Fast forward to today and the same lessons apply. In Europe governments take almost 50% of GDP. In Canada it is 43% and rising. In the US it is 32 % and rising. There is no program, policy, or group that government will not support – as long as more government workers are hired, taxes can be levied and the state can be expanded. Market forces are not only concerned with monetary creation, they are also focused on the after affects of creating a wealthy society. Moral, social and familial considerations are improved, not deranged by naturally functioning market forces.

Government distortion programs have little in common with societal welfare – regardless of political rhetoric. Though some basic services should be provided [security, transport, police, courts], the panoply of governmental nonsense does nothing to enhance society. Some simple concrete examples illustrate this fact.

Long term welfare guarantees in Europe means an effective real employment rate of only 60% versus 70% and higher in North America. High under-employment is hardly moral or necessary. It is a government distortion.

Regulated telecommunications markets in North America during the 1970s created black and white phones and badly inefficient and costly networks. After deregulation everything from internet access to lower telephone expenses, to blackberry phones have appeared. It is hard to make the argument that we are worse off after getting government out of telecommunications.

Third world exports are limited from richer market access thanks to government tariff barriers in Europe and North America. In order to buy the agri-business and farming vote, governments have ensured that literally thousands of Africans die each year. By limiting trade, Africa cannot develop. As compensation rich governments pour billions into Africa [$700 billion in 40 years], with most of it being used to buy arms, start wars, or enhance the political compact that runs the country in question. This hardly appears to be a moral or economically supportable position.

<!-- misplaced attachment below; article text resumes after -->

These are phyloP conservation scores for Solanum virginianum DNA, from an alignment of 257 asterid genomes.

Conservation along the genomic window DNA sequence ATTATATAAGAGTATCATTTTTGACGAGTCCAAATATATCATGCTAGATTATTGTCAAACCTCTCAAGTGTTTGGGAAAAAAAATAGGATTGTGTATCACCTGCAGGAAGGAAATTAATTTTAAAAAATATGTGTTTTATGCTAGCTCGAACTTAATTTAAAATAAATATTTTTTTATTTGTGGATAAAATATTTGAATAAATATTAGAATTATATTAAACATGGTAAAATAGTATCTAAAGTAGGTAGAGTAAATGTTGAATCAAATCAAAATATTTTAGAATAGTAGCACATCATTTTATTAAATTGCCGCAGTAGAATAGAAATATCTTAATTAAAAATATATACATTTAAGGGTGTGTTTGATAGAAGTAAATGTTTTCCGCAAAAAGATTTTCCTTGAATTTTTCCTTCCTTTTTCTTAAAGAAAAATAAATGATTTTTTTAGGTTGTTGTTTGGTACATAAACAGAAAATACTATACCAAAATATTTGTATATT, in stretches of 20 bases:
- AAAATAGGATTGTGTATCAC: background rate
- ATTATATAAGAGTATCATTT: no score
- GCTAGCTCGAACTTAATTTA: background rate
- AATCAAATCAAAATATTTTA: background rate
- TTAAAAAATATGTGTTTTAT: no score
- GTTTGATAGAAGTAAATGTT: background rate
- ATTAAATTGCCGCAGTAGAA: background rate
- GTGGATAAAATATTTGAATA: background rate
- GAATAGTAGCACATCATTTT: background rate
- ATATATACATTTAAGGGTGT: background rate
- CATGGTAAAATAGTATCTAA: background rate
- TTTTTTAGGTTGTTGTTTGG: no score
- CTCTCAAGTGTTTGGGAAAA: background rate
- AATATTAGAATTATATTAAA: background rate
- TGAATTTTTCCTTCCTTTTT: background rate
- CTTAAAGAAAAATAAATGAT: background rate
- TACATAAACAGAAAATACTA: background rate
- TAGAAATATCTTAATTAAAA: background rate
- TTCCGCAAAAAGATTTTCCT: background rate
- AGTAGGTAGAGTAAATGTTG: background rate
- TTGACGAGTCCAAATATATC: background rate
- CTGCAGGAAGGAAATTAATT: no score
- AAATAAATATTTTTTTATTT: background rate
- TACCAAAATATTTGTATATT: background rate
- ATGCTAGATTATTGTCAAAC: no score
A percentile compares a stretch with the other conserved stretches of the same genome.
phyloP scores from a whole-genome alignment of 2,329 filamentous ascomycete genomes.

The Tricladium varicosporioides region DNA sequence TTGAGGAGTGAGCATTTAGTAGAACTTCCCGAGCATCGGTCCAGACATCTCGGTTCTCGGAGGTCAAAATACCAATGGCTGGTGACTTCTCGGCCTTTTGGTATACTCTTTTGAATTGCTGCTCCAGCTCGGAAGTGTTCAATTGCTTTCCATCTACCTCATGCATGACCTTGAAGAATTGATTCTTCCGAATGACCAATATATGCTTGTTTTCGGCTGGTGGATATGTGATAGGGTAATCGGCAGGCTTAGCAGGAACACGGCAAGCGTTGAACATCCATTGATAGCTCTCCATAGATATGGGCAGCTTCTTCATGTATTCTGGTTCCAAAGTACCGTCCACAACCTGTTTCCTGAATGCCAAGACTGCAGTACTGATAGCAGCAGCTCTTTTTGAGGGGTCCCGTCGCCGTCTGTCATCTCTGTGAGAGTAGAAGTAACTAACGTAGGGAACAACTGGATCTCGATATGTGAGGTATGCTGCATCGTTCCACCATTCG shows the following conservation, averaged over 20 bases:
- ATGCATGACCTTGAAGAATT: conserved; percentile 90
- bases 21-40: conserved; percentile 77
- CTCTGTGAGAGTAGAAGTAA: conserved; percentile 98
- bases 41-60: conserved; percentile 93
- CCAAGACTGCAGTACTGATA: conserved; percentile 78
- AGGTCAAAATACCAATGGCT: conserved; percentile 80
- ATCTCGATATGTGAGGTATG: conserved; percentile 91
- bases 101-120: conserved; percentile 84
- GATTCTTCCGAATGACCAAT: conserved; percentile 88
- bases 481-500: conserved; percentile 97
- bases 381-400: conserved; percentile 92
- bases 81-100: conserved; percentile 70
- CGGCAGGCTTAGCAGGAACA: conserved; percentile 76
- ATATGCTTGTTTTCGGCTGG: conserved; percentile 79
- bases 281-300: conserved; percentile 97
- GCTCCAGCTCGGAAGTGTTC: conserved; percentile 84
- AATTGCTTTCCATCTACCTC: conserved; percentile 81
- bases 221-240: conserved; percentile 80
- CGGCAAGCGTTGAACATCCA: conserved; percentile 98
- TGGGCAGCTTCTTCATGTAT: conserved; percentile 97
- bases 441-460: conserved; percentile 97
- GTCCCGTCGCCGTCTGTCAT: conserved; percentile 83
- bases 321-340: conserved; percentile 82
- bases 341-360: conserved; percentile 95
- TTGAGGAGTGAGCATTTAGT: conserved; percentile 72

The environment is another cause celebre. Apparently if you don’t have a good cry over our impending ‘global warming’ disaster, you are not a real human. The wealthiest countries are the cleanest. The most advanced technologies ensure the cleanest burning of fuel.

Government subsidies of polluting industries, polluting firms and old technologies ensures environmental degradation. If you want a cleaner world, then embrace technology and market dynamics – not government mismanaged eco-regulations with massive regulatory and bureaucratic schemes designed to increase taxes and fees. The world is better off now than 30 years ago thanks to technology. If you don’t believe that market forces are better than government managed industry take a tour of the former Soviet Union and behold an environmental catastrophe.

And on it goes. Pick any sector, subject or program and you can make the same caustic analysis. Government has some roles, but its current mommy-state, octopus like expansion is not conducive to building up civilization.

When people chatter that only stupid ‘right wingers’ want tax reduction and limits on government power, it reveals more about the depths of their own ignorance then it does about reality. Labeling someone a right-winger [whatever that means], is suppose to denote one supposes, some sort of moral superiority. But government is not a moral creation. It is self-serving, usually unaccountable, and quite often immoral.

For those of us who want to limit government power we do so for practical reasons. Liberty, market wealth creation, social and family cohesion and cultural advancement are better off without the dead weight of politicians and bureaucracies. Even on issues like welfare and helping the poor, I would put more faith in the power of market and individual support of charities than in big government sending money hither and yon, much of it eaten up by its own bureaucracy.

It would be nice to see some politicians discuss these issues without labels and without implying that market forces are somehow fascistic, cabalistic or mean-spirited. None of this makes any sense or is true. Markets limit unaccountable government. That is a primary lesson of historical development. It is sadly a lesson that is hardly taught and even more rarely understood.